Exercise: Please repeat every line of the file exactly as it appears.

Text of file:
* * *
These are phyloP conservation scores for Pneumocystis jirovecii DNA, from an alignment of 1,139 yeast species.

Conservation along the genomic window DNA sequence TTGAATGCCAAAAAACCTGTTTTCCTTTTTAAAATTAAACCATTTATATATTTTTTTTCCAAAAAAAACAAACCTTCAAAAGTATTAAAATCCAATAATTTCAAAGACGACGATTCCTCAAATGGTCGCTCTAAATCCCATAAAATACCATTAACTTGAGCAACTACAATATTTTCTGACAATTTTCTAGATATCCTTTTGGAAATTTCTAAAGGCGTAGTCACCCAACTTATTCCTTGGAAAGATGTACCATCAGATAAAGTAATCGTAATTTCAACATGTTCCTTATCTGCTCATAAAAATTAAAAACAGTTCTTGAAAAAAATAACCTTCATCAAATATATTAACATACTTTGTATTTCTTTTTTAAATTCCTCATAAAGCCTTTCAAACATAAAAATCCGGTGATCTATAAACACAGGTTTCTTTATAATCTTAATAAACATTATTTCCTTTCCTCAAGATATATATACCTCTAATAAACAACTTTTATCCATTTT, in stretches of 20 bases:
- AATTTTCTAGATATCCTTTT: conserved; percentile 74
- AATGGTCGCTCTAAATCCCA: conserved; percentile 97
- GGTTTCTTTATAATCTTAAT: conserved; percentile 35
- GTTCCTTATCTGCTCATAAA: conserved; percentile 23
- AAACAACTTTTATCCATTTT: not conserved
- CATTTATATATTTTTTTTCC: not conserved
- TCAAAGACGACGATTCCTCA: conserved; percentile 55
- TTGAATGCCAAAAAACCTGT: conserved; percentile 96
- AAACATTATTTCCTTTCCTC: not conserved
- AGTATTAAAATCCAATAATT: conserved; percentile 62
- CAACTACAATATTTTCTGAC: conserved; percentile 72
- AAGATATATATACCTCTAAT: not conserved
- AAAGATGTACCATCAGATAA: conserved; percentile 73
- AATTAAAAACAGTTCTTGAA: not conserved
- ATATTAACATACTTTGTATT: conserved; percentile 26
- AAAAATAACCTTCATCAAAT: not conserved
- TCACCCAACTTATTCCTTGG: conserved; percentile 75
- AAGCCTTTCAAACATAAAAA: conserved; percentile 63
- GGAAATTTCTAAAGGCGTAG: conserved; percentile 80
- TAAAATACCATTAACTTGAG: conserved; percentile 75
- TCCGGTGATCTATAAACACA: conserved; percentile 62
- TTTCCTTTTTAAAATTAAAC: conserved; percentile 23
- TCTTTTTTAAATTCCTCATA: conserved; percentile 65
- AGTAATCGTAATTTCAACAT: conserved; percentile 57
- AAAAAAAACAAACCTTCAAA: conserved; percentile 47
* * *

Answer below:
These are phyloP conservation scores for Pneumocystis jirovecii DNA, from an alignment of 1,139 yeast species.

Conservation along the genomic window DNA sequence TTGAATGCCAAAAAACCTGTTTTCCTTTTTAAAATTAAACCATTTATATATTTTTTTTCCAAAAAAAACAAACCTTCAAAAGTATTAAAATCCAATAATTTCAAAGACGACGATTCCTCAAATGGTCGCTCTAAATCCCATAAAATACCATTAACTTGAGCAACTACAATATTTTCTGACAATTTTCTAGATATCCTTTTGGAAATTTCTAAAGGCGTAGTCACCCAACTTATTCCTTGGAAAGATGTACCATCAGATAAAGTAATCGTAATTTCAACATGTTCCTTATCTGCTCATAAAAATTAAAAACAGTTCTTGAAAAAAATAACCTTCATCAAATATATTAACATACTTTGTATTTCTTTTTTAAATTCCTCATAAAGCCTTTCAAACATAAAAATCCGGTGATCTATAAACACAGGTTTCTTTATAATCTTAATAAACATTATTTCCTTTCCTCAAGATATATATACCTCTAATAAACAACTTTTATCCATTTT, in stretches of 20 bases:
- AATTTTCTAGATATCCTTTT: conserved; percentile 74
- AATGGTCGCTCTAAATCCCA: conserved; percentile 97
- GGTTTCTTTATAATCTTAAT: conserved; percentile 35
- GTTCCTTATCTGCTCATAAA: conserved; percentile 23
- AAACAACTTTTATCCATTTT: not conserved
- CATTTATATATTTTTTTTCC: not conserved
- TCAAAGACGACGATTCCTCA: conserved; percentile 55
- TTGAATGCCAAAAAACCTGT: conserved; percentile 96
- AAACATTATTTCCTTTCCTC: not conserved
- AGTATTAAAATCCAATAATT: conserved; percentile 62
- CAACTACAATATTTTCTGAC: conserved; percentile 72
- AAGATATATATACCTCTAAT: not conserved
- AAAGATGTACCATCAGATAA: conserved; percentile 73
- AATTAAAAACAGTTCTTGAA: not conserved
- ATATTAACATACTTTGTATT: conserved; percentile 26
- AAAAATAACCTTCATCAAAT: not conserved
- TCACCCAACTTATTCCTTGG: conserved; percentile 75
- AAGCCTTTCAAACATAAAAA: conserved; percentile 63
- GGAAATTTCTAAAGGCGTAG: conserved; percentile 80
- TAAAATACCATTAACTTGAG: conserved; percentile 75
- TCCGGTGATCTATAAACACA: conserved; percentile 62
- TTTCCTTTTTAAAATTAAAC: conserved; percentile 23
- TCTTTTTTAAATTCCTCATA: conserved; percentile 65
- AGTAATCGTAATTTCAACAT: conserved; percentile 57
- AAAAAAAACAAACCTTCAAA: conserved; percentile 47